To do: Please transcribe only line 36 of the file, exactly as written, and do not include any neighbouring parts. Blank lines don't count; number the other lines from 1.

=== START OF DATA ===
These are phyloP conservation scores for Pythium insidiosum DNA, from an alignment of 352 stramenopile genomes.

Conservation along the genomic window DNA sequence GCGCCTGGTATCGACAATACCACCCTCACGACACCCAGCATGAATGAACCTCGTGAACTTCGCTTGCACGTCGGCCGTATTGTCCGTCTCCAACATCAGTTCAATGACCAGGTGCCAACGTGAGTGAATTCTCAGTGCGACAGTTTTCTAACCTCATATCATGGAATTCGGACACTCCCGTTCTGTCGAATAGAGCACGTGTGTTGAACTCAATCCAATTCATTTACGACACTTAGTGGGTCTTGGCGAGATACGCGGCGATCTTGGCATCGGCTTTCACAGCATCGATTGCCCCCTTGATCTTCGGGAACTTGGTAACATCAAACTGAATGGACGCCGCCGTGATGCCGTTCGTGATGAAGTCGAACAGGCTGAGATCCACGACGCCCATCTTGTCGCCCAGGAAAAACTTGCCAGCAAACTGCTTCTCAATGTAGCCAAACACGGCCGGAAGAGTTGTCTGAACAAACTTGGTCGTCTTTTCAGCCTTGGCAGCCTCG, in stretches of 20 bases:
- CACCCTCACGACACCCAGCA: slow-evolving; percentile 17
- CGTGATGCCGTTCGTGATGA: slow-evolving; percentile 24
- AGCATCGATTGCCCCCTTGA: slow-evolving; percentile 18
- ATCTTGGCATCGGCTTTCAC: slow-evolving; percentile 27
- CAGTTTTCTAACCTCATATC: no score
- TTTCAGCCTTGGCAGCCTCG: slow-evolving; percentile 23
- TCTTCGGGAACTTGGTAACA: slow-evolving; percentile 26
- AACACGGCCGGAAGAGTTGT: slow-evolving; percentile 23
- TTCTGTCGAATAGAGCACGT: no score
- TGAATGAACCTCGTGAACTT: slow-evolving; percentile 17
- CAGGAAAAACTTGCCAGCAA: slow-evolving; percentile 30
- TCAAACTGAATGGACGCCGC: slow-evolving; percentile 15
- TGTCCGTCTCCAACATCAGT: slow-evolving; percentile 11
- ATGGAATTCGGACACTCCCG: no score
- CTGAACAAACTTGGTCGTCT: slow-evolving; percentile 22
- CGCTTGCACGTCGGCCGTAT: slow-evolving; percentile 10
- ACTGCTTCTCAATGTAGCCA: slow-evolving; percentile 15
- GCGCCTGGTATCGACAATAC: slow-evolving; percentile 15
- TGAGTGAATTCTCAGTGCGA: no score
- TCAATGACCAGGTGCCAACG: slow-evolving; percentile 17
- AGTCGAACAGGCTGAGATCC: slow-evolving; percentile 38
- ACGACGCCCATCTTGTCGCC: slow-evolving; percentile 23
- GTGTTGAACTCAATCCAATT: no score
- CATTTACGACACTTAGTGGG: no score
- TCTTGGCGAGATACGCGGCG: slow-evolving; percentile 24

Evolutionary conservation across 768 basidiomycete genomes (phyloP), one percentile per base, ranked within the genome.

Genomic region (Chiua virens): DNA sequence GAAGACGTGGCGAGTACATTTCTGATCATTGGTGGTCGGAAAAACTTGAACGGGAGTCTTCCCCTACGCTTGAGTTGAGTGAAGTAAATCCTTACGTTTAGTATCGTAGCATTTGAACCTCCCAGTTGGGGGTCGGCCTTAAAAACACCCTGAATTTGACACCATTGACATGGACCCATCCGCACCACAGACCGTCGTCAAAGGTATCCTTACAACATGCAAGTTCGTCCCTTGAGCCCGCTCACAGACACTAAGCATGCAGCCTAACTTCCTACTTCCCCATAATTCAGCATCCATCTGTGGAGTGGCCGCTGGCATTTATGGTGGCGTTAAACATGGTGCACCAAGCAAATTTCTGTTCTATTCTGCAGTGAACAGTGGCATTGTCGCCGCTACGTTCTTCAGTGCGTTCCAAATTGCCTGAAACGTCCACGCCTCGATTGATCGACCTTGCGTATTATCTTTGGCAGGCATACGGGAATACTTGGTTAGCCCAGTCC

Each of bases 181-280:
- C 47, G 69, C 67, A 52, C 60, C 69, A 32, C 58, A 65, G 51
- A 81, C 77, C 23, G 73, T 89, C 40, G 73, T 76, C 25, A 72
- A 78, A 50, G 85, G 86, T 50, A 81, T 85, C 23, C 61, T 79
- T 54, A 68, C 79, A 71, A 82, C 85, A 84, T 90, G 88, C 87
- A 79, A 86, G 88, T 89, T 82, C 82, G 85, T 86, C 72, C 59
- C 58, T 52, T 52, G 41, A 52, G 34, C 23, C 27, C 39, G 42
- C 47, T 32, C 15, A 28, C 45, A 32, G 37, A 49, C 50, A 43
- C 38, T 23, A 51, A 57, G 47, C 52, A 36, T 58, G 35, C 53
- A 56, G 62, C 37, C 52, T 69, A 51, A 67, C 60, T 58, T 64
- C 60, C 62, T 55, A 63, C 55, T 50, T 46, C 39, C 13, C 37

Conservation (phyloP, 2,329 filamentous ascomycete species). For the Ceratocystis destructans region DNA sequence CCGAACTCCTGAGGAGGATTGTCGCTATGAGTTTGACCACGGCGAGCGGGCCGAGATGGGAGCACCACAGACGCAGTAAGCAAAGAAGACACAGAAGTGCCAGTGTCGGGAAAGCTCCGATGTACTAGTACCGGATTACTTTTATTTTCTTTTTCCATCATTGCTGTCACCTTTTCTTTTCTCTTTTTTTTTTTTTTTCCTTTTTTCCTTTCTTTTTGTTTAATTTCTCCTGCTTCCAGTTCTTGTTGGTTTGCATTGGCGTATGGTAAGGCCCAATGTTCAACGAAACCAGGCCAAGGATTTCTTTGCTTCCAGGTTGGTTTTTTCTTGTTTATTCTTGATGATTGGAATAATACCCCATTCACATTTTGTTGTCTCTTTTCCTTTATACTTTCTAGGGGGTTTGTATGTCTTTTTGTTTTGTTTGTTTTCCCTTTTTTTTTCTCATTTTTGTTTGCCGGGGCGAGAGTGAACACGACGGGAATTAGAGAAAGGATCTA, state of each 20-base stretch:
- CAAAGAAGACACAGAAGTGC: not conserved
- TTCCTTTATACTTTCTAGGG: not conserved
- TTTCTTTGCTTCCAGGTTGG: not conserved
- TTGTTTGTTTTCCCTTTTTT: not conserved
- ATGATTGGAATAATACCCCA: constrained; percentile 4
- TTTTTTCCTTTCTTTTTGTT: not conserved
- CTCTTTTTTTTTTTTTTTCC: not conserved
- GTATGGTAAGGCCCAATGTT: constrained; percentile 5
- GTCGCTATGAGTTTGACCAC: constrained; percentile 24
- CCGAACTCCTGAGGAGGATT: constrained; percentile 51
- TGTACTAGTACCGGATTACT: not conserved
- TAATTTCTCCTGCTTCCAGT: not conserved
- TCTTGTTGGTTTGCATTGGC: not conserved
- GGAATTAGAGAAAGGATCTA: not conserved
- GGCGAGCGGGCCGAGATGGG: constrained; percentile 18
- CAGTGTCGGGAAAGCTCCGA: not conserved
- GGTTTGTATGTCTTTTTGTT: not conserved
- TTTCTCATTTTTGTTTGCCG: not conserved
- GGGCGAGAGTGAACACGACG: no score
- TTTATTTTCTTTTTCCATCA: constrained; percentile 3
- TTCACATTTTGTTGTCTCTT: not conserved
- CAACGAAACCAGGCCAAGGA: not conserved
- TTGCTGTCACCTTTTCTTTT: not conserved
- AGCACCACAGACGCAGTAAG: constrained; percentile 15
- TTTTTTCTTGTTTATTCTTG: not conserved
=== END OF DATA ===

- C 58, T 52, T 52, G 41, A 52, G 34, C 23, C 27, C 39, G 42